Phil Shiner, of Public Interest Lawyers, is reportedly preparing to argue that the policy breaches discrimination rules under the European Convention on Human Rights, and may also breach the UK Equality Act.
Under EU rules, governments are not allowed to discriminate against students from any other EU state. Scotland is not an EU state but a region within the UK.
The Scottish Government maintains that EU rules do not apply to different policies within member states.
A Scottish Government spokeswoman said: “We are clear that the proposals set out are lawful. Tuition fee arrangements are based on ‘ordinary domicile’ not nationality.
“In an ideal world, no students would pay fees. Our main priority has to be to protect opportunities for Scottish students to study at Scottish institutions by maintaining free education north of the border.
“With the UK Government introducing tuition fees south of the border of up to £9,000 per annum, Scottish students studying in England will continue to receive financial support in the form of bursaries and loans.”
The spokeswoman added that there was no record of any correspondence by Mr Shiner regarding his challenge.
The Scottish Government is also trying to find a way to charge students from the rest of the EU.
One option that has been suggested is to charge EU students a “service charge” similar to Ireland.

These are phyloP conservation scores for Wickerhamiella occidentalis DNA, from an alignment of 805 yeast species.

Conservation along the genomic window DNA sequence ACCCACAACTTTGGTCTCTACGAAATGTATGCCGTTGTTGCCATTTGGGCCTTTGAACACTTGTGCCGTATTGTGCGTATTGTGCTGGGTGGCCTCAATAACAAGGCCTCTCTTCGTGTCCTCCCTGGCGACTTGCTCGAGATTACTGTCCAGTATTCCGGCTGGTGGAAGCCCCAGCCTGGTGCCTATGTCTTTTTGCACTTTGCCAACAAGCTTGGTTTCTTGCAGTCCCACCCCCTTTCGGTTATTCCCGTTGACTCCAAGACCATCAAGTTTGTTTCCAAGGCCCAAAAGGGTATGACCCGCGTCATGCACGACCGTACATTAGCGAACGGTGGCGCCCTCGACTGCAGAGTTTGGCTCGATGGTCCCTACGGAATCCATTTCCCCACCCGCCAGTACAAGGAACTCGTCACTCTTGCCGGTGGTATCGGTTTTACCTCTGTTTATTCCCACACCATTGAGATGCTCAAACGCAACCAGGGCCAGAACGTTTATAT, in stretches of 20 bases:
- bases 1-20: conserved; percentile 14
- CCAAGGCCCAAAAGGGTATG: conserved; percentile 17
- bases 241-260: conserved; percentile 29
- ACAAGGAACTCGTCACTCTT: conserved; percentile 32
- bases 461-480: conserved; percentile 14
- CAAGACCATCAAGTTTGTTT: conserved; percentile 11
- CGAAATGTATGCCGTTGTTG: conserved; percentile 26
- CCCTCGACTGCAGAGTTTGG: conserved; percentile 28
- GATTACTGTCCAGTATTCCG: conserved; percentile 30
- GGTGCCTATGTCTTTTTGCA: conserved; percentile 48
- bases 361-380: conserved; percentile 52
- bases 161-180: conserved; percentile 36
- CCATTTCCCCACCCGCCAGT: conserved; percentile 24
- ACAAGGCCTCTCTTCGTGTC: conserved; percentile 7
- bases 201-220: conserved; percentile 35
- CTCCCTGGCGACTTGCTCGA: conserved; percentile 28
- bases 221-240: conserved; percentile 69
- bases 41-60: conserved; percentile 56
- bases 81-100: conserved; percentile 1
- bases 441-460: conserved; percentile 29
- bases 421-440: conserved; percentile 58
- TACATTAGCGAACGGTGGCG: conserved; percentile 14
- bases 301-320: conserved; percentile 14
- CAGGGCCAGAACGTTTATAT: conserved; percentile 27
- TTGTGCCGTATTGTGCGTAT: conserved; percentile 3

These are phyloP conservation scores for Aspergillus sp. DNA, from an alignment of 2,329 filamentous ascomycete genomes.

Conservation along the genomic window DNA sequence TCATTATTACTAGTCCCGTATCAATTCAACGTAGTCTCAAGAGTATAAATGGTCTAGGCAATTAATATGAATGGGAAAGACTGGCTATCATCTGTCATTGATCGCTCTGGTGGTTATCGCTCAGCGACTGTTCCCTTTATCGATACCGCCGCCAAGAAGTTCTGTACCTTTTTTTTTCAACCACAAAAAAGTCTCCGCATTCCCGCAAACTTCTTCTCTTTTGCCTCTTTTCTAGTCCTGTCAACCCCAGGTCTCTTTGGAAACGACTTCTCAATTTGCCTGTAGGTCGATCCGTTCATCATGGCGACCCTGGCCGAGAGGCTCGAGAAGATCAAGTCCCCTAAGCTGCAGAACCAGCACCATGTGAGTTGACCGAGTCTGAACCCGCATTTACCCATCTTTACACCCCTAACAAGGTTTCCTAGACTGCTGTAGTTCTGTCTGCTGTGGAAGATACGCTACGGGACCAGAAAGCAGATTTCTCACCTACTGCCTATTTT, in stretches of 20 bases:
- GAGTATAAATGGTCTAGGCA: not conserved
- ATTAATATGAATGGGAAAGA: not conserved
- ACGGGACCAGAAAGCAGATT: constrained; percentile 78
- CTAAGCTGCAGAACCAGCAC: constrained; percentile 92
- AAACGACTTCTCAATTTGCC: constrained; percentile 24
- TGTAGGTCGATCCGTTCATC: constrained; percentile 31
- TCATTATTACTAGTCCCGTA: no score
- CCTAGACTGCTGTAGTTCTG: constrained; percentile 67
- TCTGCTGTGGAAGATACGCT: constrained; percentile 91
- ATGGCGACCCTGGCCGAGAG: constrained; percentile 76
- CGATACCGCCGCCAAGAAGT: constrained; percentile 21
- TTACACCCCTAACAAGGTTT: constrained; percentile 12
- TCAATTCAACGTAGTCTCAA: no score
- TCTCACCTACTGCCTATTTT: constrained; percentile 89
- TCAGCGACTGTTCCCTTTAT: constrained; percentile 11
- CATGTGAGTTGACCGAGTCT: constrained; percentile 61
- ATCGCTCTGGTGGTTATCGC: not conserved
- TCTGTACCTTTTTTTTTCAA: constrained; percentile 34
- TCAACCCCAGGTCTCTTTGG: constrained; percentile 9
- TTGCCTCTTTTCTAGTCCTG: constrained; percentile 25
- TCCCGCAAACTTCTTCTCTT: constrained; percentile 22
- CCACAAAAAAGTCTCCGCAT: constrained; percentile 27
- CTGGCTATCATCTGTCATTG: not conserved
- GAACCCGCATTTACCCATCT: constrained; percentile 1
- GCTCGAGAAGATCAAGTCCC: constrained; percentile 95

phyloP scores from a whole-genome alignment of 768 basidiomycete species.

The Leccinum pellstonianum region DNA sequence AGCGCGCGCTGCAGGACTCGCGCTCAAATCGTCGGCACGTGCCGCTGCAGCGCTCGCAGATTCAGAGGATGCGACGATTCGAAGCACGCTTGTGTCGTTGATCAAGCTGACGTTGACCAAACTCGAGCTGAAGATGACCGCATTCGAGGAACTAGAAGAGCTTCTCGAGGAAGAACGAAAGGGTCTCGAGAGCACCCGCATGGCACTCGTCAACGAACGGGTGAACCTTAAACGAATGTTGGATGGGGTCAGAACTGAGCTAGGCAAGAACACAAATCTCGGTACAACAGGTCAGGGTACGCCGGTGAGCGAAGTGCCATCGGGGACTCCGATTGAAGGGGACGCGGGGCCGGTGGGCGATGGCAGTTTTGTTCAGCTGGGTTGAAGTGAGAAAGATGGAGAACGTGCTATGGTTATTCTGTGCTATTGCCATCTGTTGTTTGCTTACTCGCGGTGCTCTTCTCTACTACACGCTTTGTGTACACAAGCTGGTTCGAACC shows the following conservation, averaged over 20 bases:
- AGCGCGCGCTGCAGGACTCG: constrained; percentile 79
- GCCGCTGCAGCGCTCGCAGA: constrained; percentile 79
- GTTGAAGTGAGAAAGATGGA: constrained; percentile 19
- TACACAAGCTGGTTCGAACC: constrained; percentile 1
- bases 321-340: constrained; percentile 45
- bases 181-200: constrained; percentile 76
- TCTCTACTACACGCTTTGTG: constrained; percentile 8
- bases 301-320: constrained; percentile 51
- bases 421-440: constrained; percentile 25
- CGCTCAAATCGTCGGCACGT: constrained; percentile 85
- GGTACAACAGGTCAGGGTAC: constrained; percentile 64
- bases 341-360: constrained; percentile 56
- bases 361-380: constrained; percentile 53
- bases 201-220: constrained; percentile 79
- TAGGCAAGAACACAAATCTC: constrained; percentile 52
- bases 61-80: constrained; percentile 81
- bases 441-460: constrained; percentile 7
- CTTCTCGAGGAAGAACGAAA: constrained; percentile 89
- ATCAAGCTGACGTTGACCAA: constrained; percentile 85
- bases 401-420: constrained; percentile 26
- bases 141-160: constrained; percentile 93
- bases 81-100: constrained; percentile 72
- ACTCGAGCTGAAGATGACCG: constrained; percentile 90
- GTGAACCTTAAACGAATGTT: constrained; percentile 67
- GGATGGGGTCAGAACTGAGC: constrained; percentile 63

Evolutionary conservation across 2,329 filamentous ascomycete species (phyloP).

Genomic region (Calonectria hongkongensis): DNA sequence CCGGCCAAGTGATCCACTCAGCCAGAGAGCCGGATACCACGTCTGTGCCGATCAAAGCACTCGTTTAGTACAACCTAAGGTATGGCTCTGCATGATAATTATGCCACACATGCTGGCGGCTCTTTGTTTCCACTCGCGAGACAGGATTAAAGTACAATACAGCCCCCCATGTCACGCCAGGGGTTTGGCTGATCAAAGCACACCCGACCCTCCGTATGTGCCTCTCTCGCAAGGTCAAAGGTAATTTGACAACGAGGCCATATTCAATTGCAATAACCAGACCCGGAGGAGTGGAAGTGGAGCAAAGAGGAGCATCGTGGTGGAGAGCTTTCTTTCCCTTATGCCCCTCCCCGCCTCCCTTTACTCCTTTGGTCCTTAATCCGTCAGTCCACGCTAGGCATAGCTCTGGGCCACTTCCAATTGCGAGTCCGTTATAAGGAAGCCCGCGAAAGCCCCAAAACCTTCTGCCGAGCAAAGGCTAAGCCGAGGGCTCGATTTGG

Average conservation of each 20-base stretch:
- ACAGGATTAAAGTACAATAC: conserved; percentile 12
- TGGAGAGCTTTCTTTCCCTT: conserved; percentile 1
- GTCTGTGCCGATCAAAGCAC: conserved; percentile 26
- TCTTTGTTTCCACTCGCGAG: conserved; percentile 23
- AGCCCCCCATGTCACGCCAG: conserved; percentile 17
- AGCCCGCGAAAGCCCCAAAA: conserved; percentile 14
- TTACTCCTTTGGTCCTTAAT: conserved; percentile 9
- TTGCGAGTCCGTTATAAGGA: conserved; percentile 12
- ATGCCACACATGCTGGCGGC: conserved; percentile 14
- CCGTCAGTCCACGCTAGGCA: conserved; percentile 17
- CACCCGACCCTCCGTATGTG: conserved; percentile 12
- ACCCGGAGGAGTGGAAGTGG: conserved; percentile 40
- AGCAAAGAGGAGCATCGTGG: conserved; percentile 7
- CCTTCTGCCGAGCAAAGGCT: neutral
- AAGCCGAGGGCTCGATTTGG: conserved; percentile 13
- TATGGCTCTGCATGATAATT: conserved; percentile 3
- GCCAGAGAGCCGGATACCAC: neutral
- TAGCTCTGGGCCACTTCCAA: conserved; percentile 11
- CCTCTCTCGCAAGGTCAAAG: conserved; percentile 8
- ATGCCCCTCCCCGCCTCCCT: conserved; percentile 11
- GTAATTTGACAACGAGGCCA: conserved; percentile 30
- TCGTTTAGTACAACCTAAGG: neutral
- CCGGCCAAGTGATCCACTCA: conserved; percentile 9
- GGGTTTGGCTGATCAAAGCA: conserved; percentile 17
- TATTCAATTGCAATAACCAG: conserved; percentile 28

Scottish Tory education spokeswoman Liz Smith said: “This is yet further proof of the shambles which is the SNP’s policy on higher education funding.
“I am not in the least bit surprised to hear there will be a legal challenge as there is a clear issue of discrimination against students from the rest of the UK, setting them apart from students from Scotland and the EU.
“This is grossly unfair to these individuals as well as a threat to the excellent reputation of our universities.
“It is also likely to distort the university admissions process. If Scottish universities have to look to fee-paying students in order to obtain greater income, then it sends a clear message that financial considerations matter more than academic merit.
“This problem is entirely the fault of the SNP Scottish Government. By refusing to admit the true extent of the funding gap, the SNP is damaging the future of our university system.”
Mr Shiner is also acting on behalf of two English sixth-formers who were granted permission to challenge the UK Government’s plans to triple tuition fees in the High Court.
A judge ruled in June that the two students have a case against the increase and should be given a full hearing.